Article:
- The matter was brought to the notice of the Medical Council of Tasmania and it was suggested to the Board that the facts of the case might be brought confidentially to the notice of every medical practitioner in Tasmania with a request that prescriptions for narcotic drugs be not issued in favour of the addict concerned without prior consultation with his medical adviser.
- The Board has replied as follows:
- A draft letter (Exhibit ‘A’) was prepared in this Office for despatch by the Collector, Tasmania, to medical practitioners in Tasmania. The question has been raised, however, as to whether the circulation of such a communication might not give Mr. R. grounds for action against the Department.
- The matter was discussed with Mr. Mills of the Crown Solicitor’s Office who expressed the view that having regard to the limited authority of this Department under existing legislation over the traffic in drugs within the Commonwealth, the terms of the proposed circular are distinctly libellous and that the matter should not be proceeded with unless the Department is prepared to contest any action which might be brought against it by Mr. R. He suggested, however, that with a view to the matter being more fully considered, advice on the subject be sought by official communication.
- In the particular case under notice it is not considered likely that any action against the Department would be initiated but other cases have been dealt with by the Department in which medical men in actual practice have been involved and action has been taken restricting their sources of supply and the quantities and kinds of drugs which they may obtain. In these cases there is always the likelihood of the Departmental action being challenged.
- It is suggested that advice be sought from the Crown Law authorities as to whether the Department is exceeding its authority in–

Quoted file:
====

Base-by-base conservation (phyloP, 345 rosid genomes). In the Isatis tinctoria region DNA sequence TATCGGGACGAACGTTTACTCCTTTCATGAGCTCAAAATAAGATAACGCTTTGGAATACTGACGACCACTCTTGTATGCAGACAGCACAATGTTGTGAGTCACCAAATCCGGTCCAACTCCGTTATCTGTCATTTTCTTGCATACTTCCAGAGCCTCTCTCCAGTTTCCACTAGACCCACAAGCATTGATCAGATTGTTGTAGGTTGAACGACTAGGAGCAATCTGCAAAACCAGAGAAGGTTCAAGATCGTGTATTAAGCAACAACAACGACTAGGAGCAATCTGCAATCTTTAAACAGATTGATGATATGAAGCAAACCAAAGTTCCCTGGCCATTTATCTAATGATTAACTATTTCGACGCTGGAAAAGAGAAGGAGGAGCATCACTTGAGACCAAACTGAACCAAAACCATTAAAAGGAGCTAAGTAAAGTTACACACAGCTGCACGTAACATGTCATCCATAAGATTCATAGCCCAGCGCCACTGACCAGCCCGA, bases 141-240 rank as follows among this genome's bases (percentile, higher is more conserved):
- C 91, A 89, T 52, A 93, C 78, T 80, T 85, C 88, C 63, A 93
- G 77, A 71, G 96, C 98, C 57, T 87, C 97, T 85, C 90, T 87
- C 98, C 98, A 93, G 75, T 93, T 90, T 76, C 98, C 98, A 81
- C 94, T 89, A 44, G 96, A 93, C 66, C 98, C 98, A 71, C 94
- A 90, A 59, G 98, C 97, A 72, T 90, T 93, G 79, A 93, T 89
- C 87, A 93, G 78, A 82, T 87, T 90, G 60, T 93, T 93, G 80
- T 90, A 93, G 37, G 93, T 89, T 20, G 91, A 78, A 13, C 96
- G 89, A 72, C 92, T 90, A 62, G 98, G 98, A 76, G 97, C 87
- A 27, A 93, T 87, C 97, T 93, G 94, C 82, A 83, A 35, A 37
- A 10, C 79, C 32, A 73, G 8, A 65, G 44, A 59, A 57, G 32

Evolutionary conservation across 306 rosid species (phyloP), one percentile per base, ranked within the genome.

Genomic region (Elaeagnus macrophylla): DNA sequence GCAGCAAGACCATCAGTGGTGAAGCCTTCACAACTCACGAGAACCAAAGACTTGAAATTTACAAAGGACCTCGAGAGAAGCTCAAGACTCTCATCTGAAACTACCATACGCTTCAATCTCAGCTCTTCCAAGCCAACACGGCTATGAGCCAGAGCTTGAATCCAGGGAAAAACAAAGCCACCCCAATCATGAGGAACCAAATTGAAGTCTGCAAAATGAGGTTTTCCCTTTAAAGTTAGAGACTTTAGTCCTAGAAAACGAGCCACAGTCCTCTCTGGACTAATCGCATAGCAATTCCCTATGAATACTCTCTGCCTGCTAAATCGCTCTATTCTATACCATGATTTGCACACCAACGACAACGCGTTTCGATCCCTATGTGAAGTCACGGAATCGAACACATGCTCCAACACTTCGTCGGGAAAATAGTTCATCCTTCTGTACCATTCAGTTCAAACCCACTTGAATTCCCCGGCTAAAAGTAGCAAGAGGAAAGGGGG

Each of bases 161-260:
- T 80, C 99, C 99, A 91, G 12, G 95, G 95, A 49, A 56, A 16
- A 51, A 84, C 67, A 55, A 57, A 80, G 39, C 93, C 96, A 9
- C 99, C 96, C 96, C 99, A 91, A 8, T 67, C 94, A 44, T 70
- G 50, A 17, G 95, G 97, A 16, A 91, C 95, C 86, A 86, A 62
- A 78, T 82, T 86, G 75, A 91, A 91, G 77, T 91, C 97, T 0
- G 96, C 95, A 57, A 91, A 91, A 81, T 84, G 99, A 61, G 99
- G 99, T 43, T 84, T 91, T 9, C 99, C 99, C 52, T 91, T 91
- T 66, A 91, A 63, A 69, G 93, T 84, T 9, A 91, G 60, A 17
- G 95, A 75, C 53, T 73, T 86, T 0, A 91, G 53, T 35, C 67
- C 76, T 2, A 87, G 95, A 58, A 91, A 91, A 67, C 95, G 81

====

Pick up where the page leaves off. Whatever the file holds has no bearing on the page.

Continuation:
- communicating with doctors (as now proposed in R.’s case) with the object of restricting the supply of drugs to persons who the Department has reasonable grounds for believing, are addicted to the use of drugs.
- controlling the supply and source of supply of drugs in the case of medical men who are drug addicts.
- instructing chemists, over whom the Department has only an indirect control, to observe its wishes as regards the supply of drugs to the persons referred to in (a) and (b).
- In the event of the conclusion being reached that the Department’s position in the matter is weak, it might also be requested that the matter be looked into with a view to the Crown Law authorities suggesting steps which it would be possible for the Department to take to improve its position regarding the internal control of the traffic in dangerous drugs.
Your letter of the 3rd inst. was referred by my Council to their Legal Adviser with the result that he points out that our Board is not given statutory jurisdiction in regard to this matter, and that consequently our Council would not receive statutory protection in the event of some question being taken in regard to proceedings taken by them relating to a matter such as this.